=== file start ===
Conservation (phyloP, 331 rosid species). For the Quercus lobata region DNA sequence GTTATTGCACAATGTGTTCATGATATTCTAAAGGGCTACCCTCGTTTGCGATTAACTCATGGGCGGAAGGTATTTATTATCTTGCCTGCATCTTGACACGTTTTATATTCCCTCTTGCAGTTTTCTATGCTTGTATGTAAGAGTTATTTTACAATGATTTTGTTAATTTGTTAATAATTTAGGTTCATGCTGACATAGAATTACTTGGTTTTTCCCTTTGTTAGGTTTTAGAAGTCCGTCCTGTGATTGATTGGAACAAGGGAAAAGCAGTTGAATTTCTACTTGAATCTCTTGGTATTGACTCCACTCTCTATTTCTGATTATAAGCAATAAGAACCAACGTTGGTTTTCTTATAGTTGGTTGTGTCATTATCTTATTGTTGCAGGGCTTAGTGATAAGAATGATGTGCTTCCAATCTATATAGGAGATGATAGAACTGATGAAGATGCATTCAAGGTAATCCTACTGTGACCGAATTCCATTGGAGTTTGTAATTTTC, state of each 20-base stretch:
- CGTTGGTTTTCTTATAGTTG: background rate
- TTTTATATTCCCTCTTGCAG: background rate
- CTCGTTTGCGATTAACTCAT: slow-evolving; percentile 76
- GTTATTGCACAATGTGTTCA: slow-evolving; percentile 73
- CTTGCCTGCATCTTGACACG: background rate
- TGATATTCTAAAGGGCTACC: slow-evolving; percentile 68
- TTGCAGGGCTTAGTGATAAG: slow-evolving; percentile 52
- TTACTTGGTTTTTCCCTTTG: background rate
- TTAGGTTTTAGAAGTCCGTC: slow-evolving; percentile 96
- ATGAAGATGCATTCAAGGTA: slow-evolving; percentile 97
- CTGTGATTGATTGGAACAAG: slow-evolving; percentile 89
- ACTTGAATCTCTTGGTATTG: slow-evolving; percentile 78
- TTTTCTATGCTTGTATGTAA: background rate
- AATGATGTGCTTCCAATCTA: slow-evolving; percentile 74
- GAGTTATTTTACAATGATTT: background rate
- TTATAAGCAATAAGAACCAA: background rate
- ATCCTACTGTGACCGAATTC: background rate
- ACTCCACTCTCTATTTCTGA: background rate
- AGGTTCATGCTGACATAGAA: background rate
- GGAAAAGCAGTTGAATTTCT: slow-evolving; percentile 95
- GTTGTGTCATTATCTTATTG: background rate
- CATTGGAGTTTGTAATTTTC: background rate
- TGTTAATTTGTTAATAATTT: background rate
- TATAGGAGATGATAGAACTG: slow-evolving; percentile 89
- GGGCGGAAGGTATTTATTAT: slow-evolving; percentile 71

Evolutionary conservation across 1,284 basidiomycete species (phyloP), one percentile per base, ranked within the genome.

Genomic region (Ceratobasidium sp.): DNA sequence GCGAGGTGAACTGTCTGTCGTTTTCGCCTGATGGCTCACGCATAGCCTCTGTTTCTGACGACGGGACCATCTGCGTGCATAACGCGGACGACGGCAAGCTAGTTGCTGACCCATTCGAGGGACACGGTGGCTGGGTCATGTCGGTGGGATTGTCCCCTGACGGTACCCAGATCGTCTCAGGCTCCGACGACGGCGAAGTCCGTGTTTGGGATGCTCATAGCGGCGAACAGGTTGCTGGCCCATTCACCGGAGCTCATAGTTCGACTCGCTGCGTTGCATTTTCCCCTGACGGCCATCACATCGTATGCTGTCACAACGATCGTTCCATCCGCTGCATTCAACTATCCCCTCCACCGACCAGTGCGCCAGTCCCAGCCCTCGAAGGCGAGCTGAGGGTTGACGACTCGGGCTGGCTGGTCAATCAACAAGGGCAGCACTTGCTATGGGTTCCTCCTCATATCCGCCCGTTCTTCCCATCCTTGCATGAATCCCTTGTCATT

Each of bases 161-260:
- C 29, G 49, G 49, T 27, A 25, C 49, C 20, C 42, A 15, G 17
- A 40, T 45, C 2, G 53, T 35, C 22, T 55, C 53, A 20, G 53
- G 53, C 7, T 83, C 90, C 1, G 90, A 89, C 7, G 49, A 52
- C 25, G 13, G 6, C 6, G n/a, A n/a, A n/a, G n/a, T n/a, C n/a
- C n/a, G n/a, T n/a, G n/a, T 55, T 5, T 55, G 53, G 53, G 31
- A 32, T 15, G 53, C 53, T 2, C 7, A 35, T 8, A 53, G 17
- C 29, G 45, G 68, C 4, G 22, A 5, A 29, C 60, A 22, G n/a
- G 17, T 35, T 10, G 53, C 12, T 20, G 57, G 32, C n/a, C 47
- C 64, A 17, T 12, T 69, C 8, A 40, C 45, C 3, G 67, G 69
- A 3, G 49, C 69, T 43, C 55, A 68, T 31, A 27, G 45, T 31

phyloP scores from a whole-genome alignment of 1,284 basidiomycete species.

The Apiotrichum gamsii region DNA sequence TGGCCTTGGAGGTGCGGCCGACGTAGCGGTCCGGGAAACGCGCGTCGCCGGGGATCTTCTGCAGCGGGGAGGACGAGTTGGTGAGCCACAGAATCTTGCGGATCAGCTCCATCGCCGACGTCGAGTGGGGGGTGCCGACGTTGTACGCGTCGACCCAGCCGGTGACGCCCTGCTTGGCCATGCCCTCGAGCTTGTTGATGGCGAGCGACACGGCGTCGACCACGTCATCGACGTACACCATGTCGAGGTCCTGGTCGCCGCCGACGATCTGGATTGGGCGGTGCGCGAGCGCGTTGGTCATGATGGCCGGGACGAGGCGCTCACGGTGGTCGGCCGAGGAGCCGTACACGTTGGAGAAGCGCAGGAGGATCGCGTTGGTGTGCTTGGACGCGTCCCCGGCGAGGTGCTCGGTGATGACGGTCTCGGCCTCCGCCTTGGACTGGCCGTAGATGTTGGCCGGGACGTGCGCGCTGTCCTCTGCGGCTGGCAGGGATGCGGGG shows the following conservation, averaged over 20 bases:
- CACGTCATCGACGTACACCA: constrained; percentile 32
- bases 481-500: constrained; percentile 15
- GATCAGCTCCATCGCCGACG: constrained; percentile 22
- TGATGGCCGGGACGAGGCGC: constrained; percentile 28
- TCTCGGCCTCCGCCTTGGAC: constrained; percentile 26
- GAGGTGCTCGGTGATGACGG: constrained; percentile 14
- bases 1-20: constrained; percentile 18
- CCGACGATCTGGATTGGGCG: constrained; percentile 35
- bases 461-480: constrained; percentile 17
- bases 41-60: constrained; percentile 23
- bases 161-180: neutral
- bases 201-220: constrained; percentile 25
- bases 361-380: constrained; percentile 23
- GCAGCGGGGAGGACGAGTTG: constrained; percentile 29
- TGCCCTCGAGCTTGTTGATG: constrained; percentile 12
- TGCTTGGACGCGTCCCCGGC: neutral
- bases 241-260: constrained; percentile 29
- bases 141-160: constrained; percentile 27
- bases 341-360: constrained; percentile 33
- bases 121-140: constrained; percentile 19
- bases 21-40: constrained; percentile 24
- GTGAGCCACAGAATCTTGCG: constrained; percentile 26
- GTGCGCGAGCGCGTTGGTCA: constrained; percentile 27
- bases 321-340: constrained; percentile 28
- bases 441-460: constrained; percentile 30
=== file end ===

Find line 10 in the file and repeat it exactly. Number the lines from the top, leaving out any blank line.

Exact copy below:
- TTAGGTTTTAGAAGTCCGTC: slow-evolving; percentile 96